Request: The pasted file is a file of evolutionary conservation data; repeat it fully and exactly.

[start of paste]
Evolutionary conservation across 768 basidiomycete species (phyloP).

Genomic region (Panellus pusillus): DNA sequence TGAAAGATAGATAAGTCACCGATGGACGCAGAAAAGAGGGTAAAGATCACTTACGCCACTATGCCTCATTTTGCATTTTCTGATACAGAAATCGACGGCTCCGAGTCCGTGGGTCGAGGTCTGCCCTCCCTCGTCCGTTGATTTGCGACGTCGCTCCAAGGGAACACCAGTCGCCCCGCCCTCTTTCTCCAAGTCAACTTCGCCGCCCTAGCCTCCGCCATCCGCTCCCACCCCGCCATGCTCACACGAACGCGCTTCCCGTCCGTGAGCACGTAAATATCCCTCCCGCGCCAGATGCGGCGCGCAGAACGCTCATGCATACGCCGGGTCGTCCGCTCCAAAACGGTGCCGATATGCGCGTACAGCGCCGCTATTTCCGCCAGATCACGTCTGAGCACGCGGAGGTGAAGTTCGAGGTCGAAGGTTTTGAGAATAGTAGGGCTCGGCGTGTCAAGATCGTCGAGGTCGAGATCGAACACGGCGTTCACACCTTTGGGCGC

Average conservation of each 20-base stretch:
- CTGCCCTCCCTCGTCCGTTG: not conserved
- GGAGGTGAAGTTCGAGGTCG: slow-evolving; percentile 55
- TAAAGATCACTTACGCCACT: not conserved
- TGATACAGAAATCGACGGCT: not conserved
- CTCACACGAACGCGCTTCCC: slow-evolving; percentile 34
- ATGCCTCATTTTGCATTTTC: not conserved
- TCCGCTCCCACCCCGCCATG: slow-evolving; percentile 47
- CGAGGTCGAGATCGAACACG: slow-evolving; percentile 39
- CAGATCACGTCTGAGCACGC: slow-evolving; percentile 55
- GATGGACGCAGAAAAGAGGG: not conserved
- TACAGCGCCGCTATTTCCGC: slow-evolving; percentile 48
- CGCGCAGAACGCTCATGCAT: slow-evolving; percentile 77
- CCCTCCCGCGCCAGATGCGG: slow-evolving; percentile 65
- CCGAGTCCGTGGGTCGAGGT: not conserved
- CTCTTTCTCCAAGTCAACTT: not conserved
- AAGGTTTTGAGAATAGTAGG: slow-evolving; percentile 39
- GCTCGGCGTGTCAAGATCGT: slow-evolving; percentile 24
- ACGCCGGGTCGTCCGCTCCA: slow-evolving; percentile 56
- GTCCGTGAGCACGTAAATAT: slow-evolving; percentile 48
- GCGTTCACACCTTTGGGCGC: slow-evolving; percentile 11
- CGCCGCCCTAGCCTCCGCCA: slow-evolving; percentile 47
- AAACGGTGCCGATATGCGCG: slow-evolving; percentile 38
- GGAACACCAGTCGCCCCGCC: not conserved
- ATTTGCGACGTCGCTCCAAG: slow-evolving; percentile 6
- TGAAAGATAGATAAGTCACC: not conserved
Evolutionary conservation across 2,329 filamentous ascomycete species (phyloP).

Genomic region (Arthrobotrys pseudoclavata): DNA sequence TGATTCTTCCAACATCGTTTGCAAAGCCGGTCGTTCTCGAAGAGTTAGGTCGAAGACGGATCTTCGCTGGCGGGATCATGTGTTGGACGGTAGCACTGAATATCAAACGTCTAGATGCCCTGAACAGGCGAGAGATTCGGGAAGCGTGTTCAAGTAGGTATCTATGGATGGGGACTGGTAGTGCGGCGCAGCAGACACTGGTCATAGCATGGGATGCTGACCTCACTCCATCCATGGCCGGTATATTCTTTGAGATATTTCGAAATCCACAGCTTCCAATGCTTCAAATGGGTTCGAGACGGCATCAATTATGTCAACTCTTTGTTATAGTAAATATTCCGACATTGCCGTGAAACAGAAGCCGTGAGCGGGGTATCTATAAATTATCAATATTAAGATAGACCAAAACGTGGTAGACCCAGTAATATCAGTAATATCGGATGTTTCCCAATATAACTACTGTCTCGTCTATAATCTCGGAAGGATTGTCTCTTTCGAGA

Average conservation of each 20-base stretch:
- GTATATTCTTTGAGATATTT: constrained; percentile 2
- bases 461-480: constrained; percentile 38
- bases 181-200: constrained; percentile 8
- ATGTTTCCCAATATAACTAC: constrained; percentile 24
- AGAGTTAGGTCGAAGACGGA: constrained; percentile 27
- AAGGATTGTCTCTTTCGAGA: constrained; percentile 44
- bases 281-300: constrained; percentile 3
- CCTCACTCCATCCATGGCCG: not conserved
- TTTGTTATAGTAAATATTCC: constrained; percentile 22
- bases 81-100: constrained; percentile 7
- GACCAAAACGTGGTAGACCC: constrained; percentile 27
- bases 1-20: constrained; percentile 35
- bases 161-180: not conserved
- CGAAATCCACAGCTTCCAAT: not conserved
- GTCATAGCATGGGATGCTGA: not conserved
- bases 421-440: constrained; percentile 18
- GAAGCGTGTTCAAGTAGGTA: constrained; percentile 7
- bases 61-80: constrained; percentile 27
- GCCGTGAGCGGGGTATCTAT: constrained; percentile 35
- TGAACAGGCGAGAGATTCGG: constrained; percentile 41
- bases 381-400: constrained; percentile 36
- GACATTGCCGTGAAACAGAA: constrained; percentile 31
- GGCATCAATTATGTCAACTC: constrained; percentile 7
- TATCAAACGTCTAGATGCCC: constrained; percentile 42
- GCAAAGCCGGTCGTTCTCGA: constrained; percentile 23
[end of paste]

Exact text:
Evolutionary conservation across 768 basidiomycete species (phyloP).

Genomic region (Panellus pusillus): DNA sequence TGAAAGATAGATAAGTCACCGATGGACGCAGAAAAGAGGGTAAAGATCACTTACGCCACTATGCCTCATTTTGCATTTTCTGATACAGAAATCGACGGCTCCGAGTCCGTGGGTCGAGGTCTGCCCTCCCTCGTCCGTTGATTTGCGACGTCGCTCCAAGGGAACACCAGTCGCCCCGCCCTCTTTCTCCAAGTCAACTTCGCCGCCCTAGCCTCCGCCATCCGCTCCCACCCCGCCATGCTCACACGAACGCGCTTCCCGTCCGTGAGCACGTAAATATCCCTCCCGCGCCAGATGCGGCGCGCAGAACGCTCATGCATACGCCGGGTCGTCCGCTCCAAAACGGTGCCGATATGCGCGTACAGCGCCGCTATTTCCGCCAGATCACGTCTGAGCACGCGGAGGTGAAGTTCGAGGTCGAAGGTTTTGAGAATAGTAGGGCTCGGCGTGTCAAGATCGTCGAGGTCGAGATCGAACACGGCGTTCACACCTTTGGGCGC

Average conservation of each 20-base stretch:
- CTGCCCTCCCTCGTCCGTTG: not conserved
- GGAGGTGAAGTTCGAGGTCG: slow-evolving; percentile 55
- TAAAGATCACTTACGCCACT: not conserved
- TGATACAGAAATCGACGGCT: not conserved
- CTCACACGAACGCGCTTCCC: slow-evolving; percentile 34
- ATGCCTCATTTTGCATTTTC: not conserved
- TCCGCTCCCACCCCGCCATG: slow-evolving; percentile 47
- CGAGGTCGAGATCGAACACG: slow-evolving; percentile 39
- CAGATCACGTCTGAGCACGC: slow-evolving; percentile 55
- GATGGACGCAGAAAAGAGGG: not conserved
- TACAGCGCCGCTATTTCCGC: slow-evolving; percentile 48
- CGCGCAGAACGCTCATGCAT: slow-evolving; percentile 77
- CCCTCCCGCGCCAGATGCGG: slow-evolving; percentile 65
- CCGAGTCCGTGGGTCGAGGT: not conserved
- CTCTTTCTCCAAGTCAACTT: not conserved
- AAGGTTTTGAGAATAGTAGG: slow-evolving; percentile 39
- GCTCGGCGTGTCAAGATCGT: slow-evolving; percentile 24
- ACGCCGGGTCGTCCGCTCCA: slow-evolving; percentile 56
- GTCCGTGAGCACGTAAATAT: slow-evolving; percentile 48
- GCGTTCACACCTTTGGGCGC: slow-evolving; percentile 11
- CGCCGCCCTAGCCTCCGCCA: slow-evolving; percentile 47
- AAACGGTGCCGATATGCGCG: slow-evolving; percentile 38
- GGAACACCAGTCGCCCCGCC: not conserved
- ATTTGCGACGTCGCTCCAAG: slow-evolving; percentile 6
- TGAAAGATAGATAAGTCACC: not conserved
Evolutionary conservation across 2,329 filamentous ascomycete species (phyloP).

Genomic region (Arthrobotrys pseudoclavata): DNA sequence TGATTCTTCCAACATCGTTTGCAAAGCCGGTCGTTCTCGAAGAGTTAGGTCGAAGACGGATCTTCGCTGGCGGGATCATGTGTTGGACGGTAGCACTGAATATCAAACGTCTAGATGCCCTGAACAGGCGAGAGATTCGGGAAGCGTGTTCAAGTAGGTATCTATGGATGGGGACTGGTAGTGCGGCGCAGCAGACACTGGTCATAGCATGGGATGCTGACCTCACTCCATCCATGGCCGGTATATTCTTTGAGATATTTCGAAATCCACAGCTTCCAATGCTTCAAATGGGTTCGAGACGGCATCAATTATGTCAACTCTTTGTTATAGTAAATATTCCGACATTGCCGTGAAACAGAAGCCGTGAGCGGGGTATCTATAAATTATCAATATTAAGATAGACCAAAACGTGGTAGACCCAGTAATATCAGTAATATCGGATGTTTCCCAATATAACTACTGTCTCGTCTATAATCTCGGAAGGATTGTCTCTTTCGAGA

Average conservation of each 20-base stretch:
- GTATATTCTTTGAGATATTT: constrained; percentile 2
- bases 461-480: constrained; percentile 38
- bases 181-200: constrained; percentile 8
- ATGTTTCCCAATATAACTAC: constrained; percentile 24
- AGAGTTAGGTCGAAGACGGA: constrained; percentile 27
- AAGGATTGTCTCTTTCGAGA: constrained; percentile 44
- bases 281-300: constrained; percentile 3
- CCTCACTCCATCCATGGCCG: not conserved
- TTTGTTATAGTAAATATTCC: constrained; percentile 22
- bases 81-100: constrained; percentile 7
- GACCAAAACGTGGTAGACCC: constrained; percentile 27
- bases 1-20: constrained; percentile 35
- bases 161-180: not conserved
- CGAAATCCACAGCTTCCAAT: not conserved
- GTCATAGCATGGGATGCTGA: not conserved
- bases 421-440: constrained; percentile 18
- GAAGCGTGTTCAAGTAGGTA: constrained; percentile 7
- bases 61-80: constrained; percentile 27
- GCCGTGAGCGGGGTATCTAT: constrained; percentile 35
- TGAACAGGCGAGAGATTCGG: constrained; percentile 41
- bases 381-400: constrained; percentile 36
- GACATTGCCGTGAAACAGAA: constrained; percentile 31
- GGCATCAATTATGTCAACTC: constrained; percentile 7
- TATCAAACGTCTAGATGCCC: constrained; percentile 42
- GCAAAGCCGGTCGTTCTCGA: constrained; percentile 23